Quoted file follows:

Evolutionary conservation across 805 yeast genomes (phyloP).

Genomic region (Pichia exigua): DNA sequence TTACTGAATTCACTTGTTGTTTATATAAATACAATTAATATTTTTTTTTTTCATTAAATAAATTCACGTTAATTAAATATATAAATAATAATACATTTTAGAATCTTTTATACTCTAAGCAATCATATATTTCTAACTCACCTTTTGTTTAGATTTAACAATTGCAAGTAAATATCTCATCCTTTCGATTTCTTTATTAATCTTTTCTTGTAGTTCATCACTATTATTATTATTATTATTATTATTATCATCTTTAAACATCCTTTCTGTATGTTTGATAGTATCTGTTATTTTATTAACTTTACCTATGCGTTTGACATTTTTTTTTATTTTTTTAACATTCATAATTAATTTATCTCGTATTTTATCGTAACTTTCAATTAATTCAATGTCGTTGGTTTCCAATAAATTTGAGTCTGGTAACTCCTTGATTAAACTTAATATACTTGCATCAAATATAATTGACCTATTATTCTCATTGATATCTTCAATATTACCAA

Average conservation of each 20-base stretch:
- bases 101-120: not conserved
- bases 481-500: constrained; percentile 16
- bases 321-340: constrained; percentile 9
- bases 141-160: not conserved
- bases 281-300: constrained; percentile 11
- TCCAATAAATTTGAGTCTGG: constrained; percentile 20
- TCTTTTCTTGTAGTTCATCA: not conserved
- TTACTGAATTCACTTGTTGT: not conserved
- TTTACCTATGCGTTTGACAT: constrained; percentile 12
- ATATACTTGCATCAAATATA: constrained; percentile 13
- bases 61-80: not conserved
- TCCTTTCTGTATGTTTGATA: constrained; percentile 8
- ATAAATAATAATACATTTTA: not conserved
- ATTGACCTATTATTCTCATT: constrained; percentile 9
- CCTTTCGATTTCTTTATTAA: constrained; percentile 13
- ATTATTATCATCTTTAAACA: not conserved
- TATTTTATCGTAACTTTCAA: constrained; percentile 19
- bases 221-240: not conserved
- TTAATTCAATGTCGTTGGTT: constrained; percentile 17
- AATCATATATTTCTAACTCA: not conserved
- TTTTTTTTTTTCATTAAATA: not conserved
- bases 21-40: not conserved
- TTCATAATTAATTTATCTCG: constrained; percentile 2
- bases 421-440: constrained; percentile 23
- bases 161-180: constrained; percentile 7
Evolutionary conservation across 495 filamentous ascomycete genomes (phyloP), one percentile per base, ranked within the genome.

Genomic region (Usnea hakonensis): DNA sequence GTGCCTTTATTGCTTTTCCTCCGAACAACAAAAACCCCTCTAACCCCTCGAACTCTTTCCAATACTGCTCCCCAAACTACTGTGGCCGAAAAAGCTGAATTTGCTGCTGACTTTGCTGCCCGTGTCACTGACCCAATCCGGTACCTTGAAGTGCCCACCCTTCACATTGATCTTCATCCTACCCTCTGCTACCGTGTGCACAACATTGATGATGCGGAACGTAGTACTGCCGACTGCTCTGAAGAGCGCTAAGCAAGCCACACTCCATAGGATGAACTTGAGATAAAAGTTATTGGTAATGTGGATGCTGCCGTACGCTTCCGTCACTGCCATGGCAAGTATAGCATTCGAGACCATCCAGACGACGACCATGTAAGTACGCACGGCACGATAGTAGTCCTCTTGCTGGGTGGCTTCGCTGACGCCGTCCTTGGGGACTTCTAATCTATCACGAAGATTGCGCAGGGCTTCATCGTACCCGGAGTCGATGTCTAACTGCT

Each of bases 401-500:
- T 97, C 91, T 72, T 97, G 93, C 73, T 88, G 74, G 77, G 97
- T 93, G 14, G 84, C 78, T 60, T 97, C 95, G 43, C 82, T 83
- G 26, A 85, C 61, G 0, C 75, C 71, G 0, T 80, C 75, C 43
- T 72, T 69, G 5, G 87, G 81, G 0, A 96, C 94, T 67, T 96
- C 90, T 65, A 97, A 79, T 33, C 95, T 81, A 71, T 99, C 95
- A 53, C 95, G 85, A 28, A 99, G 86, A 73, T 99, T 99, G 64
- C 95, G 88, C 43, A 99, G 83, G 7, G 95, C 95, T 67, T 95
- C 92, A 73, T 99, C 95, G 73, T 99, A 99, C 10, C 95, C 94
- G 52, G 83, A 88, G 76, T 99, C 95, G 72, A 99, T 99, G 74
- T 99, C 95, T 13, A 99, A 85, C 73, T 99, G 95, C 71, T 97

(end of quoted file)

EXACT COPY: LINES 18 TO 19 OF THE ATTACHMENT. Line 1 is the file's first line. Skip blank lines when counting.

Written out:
- CCTTTCGATTTCTTTATTAA: constrained; percentile 13
- ATTATTATCATCTTTAAACA: not conserved